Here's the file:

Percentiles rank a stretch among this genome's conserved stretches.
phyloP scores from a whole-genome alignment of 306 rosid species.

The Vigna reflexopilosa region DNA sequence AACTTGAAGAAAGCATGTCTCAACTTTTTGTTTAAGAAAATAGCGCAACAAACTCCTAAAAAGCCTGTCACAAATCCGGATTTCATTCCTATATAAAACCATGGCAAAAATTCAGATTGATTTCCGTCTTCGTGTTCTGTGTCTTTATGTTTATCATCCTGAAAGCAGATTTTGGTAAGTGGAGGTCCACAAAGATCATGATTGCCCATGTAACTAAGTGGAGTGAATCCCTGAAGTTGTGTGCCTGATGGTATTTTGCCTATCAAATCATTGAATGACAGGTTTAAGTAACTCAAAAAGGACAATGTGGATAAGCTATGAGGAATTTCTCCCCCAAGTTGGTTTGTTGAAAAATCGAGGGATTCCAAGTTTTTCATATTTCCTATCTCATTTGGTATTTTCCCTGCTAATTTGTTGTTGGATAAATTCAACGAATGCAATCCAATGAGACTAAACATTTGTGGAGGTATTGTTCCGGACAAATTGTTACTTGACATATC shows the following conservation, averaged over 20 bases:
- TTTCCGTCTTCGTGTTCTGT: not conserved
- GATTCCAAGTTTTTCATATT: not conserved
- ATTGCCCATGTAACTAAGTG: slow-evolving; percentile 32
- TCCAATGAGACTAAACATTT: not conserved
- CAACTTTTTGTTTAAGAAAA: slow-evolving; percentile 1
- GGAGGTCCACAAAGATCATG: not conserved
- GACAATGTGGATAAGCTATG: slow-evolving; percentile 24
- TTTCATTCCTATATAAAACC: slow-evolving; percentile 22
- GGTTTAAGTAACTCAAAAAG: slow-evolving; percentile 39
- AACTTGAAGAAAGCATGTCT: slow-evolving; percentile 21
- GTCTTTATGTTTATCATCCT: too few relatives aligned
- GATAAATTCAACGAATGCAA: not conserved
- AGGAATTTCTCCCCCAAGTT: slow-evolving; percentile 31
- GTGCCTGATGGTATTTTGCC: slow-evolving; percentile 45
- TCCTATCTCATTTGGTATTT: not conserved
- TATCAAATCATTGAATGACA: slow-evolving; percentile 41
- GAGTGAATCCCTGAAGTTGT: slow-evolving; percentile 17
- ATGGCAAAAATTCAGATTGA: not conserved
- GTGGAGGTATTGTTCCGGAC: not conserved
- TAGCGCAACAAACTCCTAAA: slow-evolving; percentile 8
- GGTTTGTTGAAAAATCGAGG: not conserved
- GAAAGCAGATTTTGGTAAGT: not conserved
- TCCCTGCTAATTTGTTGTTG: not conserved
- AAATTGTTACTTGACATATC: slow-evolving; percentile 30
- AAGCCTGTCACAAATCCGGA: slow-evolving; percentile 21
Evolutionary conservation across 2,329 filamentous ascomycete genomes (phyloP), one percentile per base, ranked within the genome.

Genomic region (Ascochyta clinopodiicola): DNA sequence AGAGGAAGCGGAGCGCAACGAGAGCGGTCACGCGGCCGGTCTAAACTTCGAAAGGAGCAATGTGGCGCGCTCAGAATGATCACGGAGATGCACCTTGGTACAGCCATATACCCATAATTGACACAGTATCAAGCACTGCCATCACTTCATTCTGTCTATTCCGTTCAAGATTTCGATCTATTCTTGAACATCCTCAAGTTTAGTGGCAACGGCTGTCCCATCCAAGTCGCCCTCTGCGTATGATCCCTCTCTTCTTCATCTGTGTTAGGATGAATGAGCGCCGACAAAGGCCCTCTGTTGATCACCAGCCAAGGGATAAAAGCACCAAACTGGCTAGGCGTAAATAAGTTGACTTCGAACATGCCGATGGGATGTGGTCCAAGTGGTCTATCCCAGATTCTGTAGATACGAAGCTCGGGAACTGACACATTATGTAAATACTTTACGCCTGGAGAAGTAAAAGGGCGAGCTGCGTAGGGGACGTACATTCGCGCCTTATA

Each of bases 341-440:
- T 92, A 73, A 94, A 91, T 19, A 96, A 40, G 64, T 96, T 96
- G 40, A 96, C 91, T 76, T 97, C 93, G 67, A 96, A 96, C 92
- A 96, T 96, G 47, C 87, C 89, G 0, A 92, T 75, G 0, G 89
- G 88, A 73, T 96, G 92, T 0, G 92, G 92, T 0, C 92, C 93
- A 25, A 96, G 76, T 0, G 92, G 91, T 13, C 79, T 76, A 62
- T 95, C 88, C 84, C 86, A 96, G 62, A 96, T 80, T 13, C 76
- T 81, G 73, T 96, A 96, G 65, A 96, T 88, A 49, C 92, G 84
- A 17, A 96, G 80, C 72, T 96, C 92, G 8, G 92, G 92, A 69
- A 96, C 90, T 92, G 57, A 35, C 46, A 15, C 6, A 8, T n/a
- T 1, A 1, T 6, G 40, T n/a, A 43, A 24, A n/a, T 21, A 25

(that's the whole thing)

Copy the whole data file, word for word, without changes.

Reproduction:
Percentiles rank a stretch among this genome's conserved stretches.
phyloP scores from a whole-genome alignment of 306 rosid species.

The Vigna reflexopilosa region DNA sequence AACTTGAAGAAAGCATGTCTCAACTTTTTGTTTAAGAAAATAGCGCAACAAACTCCTAAAAAGCCTGTCACAAATCCGGATTTCATTCCTATATAAAACCATGGCAAAAATTCAGATTGATTTCCGTCTTCGTGTTCTGTGTCTTTATGTTTATCATCCTGAAAGCAGATTTTGGTAAGTGGAGGTCCACAAAGATCATGATTGCCCATGTAACTAAGTGGAGTGAATCCCTGAAGTTGTGTGCCTGATGGTATTTTGCCTATCAAATCATTGAATGACAGGTTTAAGTAACTCAAAAAGGACAATGTGGATAAGCTATGAGGAATTTCTCCCCCAAGTTGGTTTGTTGAAAAATCGAGGGATTCCAAGTTTTTCATATTTCCTATCTCATTTGGTATTTTCCCTGCTAATTTGTTGTTGGATAAATTCAACGAATGCAATCCAATGAGACTAAACATTTGTGGAGGTATTGTTCCGGACAAATTGTTACTTGACATATC shows the following conservation, averaged over 20 bases:
- TTTCCGTCTTCGTGTTCTGT: not conserved
- GATTCCAAGTTTTTCATATT: not conserved
- ATTGCCCATGTAACTAAGTG: slow-evolving; percentile 32
- TCCAATGAGACTAAACATTT: not conserved
- CAACTTTTTGTTTAAGAAAA: slow-evolving; percentile 1
- GGAGGTCCACAAAGATCATG: not conserved
- GACAATGTGGATAAGCTATG: slow-evolving; percentile 24
- TTTCATTCCTATATAAAACC: slow-evolving; percentile 22
- GGTTTAAGTAACTCAAAAAG: slow-evolving; percentile 39
- AACTTGAAGAAAGCATGTCT: slow-evolving; percentile 21
- GTCTTTATGTTTATCATCCT: too few relatives aligned
- GATAAATTCAACGAATGCAA: not conserved
- AGGAATTTCTCCCCCAAGTT: slow-evolving; percentile 31
- GTGCCTGATGGTATTTTGCC: slow-evolving; percentile 45
- TCCTATCTCATTTGGTATTT: not conserved
- TATCAAATCATTGAATGACA: slow-evolving; percentile 41
- GAGTGAATCCCTGAAGTTGT: slow-evolving; percentile 17
- ATGGCAAAAATTCAGATTGA: not conserved
- GTGGAGGTATTGTTCCGGAC: not conserved
- TAGCGCAACAAACTCCTAAA: slow-evolving; percentile 8
- GGTTTGTTGAAAAATCGAGG: not conserved
- GAAAGCAGATTTTGGTAAGT: not conserved
- TCCCTGCTAATTTGTTGTTG: not conserved
- AAATTGTTACTTGACATATC: slow-evolving; percentile 30
- AAGCCTGTCACAAATCCGGA: slow-evolving; percentile 21
Evolutionary conservation across 2,329 filamentous ascomycete genomes (phyloP), one percentile per base, ranked within the genome.

Genomic region (Ascochyta clinopodiicola): DNA sequence AGAGGAAGCGGAGCGCAACGAGAGCGGTCACGCGGCCGGTCTAAACTTCGAAAGGAGCAATGTGGCGCGCTCAGAATGATCACGGAGATGCACCTTGGTACAGCCATATACCCATAATTGACACAGTATCAAGCACTGCCATCACTTCATTCTGTCTATTCCGTTCAAGATTTCGATCTATTCTTGAACATCCTCAAGTTTAGTGGCAACGGCTGTCCCATCCAAGTCGCCCTCTGCGTATGATCCCTCTCTTCTTCATCTGTGTTAGGATGAATGAGCGCCGACAAAGGCCCTCTGTTGATCACCAGCCAAGGGATAAAAGCACCAAACTGGCTAGGCGTAAATAAGTTGACTTCGAACATGCCGATGGGATGTGGTCCAAGTGGTCTATCCCAGATTCTGTAGATACGAAGCTCGGGAACTGACACATTATGTAAATACTTTACGCCTGGAGAAGTAAAAGGGCGAGCTGCGTAGGGGACGTACATTCGCGCCTTATA

Each of bases 341-440:
- T 92, A 73, A 94, A 91, T 19, A 96, A 40, G 64, T 96, T 96
- G 40, A 96, C 91, T 76, T 97, C 93, G 67, A 96, A 96, C 92
- A 96, T 96, G 47, C 87, C 89, G 0, A 92, T 75, G 0, G 89
- G 88, A 73, T 96, G 92, T 0, G 92, G 92, T 0, C 92, C 93
- A 25, A 96, G 76, T 0, G 92, G 91, T 13, C 79, T 76, A 62
- T 95, C 88, C 84, C 86, A 96, G 62, A 96, T 80, T 13, C 76
- T 81, G 73, T 96, A 96, G 65, A 96, T 88, A 49, C 92, G 84
- A 17, A 96, G 80, C 72, T 96, C 92, G 8, G 92, G 92, A 69
- A 96, C 90, T 92, G 57, A 35, C 46, A 15, C 6, A 8, T n/a
- T 1, A 1, T 6, G 40, T n/a, A 43, A 24, A n/a, T 21, A 25